Free Software Macedonia is a local organization from Macedonia that again helped spread the word about this year’s Google Summer of Code. Last year I was introduced to free software and eventually participated in the program after reading a blog post by one of the Free Software Macedonia members. The right information and the right timing can do wonders, especially for students that are enthusiastic about doing new things and getting some practical coding experience. Three students from Macedonia participated in last year’s Google Summer of Code, including me. This number and all the others I will present may seem small to you, but Macedonia is a very small country with approximately 2,000,000 citizens.
This year we wrote blog posts, organized a lecture at the biggest technical university in the country and filled the amphitheater, and held follow up sessions to introduce possible future participants in Google Summer of Code with the tools that are used by free software communities and share some knowledge with them. We also provided support for anyone who needed it along the way as well as a space for the students to work.
At the lecture at the university, the three students that participated last year all shared their experiences as well as tips and tricks for picking an organization and writing proposals. One of the senior members of Free Software Macedonia explained the concept of free software to those audience members who were unfamiliar with the term.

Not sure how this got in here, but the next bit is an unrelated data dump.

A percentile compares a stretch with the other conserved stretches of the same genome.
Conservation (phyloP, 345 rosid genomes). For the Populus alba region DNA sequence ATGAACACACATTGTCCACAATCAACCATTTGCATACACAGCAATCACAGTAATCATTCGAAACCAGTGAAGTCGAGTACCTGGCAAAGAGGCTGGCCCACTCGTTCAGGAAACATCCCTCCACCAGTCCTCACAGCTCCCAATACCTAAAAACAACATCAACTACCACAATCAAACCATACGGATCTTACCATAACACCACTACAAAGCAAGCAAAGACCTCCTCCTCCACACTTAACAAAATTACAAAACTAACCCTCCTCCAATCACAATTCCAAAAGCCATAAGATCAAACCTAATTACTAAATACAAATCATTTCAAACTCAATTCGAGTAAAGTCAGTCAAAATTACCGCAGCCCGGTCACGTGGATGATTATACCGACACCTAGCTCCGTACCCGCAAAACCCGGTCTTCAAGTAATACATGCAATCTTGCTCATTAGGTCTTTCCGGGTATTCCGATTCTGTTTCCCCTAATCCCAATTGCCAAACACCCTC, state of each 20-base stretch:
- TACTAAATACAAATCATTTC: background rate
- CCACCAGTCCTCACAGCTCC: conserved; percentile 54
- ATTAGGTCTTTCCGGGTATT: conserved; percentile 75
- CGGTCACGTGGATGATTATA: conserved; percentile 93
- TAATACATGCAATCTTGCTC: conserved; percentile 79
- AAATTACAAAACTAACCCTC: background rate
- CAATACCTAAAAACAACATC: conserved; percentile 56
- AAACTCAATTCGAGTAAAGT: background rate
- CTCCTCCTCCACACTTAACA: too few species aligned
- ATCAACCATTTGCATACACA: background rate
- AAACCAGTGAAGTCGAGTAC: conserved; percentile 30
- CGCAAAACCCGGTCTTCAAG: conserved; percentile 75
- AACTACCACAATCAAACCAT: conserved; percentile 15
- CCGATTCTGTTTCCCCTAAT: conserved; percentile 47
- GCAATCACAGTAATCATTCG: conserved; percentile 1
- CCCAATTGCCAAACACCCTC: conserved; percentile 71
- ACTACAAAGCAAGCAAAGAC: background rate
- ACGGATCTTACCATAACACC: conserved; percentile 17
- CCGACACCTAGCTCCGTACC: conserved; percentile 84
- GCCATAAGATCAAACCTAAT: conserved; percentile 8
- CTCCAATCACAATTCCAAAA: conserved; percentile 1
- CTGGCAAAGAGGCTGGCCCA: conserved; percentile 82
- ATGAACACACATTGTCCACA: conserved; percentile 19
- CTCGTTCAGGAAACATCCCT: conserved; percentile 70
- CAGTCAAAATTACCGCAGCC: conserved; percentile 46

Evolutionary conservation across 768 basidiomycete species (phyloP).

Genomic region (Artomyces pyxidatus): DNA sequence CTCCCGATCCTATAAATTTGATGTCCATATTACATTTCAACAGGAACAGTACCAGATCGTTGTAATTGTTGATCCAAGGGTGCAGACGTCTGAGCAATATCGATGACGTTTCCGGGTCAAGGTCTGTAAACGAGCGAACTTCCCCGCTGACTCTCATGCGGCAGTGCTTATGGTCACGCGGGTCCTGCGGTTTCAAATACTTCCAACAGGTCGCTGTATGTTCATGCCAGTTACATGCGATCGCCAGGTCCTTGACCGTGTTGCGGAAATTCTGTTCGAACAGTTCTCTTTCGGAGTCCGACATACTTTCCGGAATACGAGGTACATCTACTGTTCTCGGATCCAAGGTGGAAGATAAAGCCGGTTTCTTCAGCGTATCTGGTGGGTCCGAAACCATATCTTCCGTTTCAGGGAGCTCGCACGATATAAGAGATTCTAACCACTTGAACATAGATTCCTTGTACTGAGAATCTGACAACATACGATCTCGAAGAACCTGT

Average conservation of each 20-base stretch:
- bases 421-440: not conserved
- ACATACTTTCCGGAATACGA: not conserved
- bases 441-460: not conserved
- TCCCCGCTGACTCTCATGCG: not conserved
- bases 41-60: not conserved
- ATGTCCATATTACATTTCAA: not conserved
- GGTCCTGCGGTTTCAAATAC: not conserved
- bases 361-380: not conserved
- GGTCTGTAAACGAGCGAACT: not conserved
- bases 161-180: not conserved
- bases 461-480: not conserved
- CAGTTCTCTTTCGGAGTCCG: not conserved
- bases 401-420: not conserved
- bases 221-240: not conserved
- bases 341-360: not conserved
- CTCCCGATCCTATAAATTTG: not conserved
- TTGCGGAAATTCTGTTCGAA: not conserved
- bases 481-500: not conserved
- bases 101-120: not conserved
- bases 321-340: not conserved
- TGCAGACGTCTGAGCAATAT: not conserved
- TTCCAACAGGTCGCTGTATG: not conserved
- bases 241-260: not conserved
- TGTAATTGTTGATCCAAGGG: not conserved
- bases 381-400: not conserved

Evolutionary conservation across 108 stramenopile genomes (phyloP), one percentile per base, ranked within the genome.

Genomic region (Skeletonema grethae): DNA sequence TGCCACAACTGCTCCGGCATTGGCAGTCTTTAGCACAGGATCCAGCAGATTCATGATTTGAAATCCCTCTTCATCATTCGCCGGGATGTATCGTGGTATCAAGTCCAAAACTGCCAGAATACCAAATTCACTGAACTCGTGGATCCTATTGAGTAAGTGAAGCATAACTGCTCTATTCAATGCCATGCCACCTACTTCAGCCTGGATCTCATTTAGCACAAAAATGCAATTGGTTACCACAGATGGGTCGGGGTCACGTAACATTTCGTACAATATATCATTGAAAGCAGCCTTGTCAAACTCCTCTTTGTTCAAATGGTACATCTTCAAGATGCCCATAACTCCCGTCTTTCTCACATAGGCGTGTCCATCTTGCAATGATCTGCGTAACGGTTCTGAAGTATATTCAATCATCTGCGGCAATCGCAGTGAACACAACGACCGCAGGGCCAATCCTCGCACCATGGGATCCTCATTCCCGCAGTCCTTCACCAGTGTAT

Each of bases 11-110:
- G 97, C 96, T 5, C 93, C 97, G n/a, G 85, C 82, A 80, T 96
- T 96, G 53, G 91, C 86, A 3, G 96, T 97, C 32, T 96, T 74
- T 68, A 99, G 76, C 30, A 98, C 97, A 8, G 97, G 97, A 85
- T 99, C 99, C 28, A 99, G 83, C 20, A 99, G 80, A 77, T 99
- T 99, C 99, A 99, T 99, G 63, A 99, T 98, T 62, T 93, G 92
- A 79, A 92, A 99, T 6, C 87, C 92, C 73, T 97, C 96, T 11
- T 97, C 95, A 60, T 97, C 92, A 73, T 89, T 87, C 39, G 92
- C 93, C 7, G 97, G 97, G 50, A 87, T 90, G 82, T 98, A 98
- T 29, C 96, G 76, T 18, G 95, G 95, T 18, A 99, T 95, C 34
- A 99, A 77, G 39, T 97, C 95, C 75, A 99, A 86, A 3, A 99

We have a hackerspace in Skopje, Macedonia called KIKA that we fund and manage ourselves, and it plays a big role in promoting these kind of programs. We had 20 students attend the follow up session where we showed the prospective students the basic tools needed to be successful in free software development such as mailing lists, bug tracking software, coding concepts, git etc. We installed Linux on the many machines and discussed projects with the students. KIKA is also a public space so it was open for students to come and work there during the application period and throughout the summer. The older and more experienced members are always a great support and can help the struggling coder to see the code from a different angle and eventually achieve success.
In the end, ten people from our sessions ended up applying for Google Summer of Code, and six, all of whom worked together to achieve this at KIKA, got in. You can see their smiling faces at the moment the emails arrived on the image (I am missing from the photo).
So, from just three people last year, we doubled that number this year and we hope to double our student participation again next year. We will continue spreading the word about the program, giving support to interested students and a place for the students to work. Many thanks to Google for giving us this great chance, and helping free software. I wish you a successful summer!
Editor’s note: There was an additional student from Macedonia who was also accepted into the program making the total number of Macedonian Google Summer of Code students for 2012 seven.
By Tamara Atanasoska, 2011 and 2012 Google Summer of Code student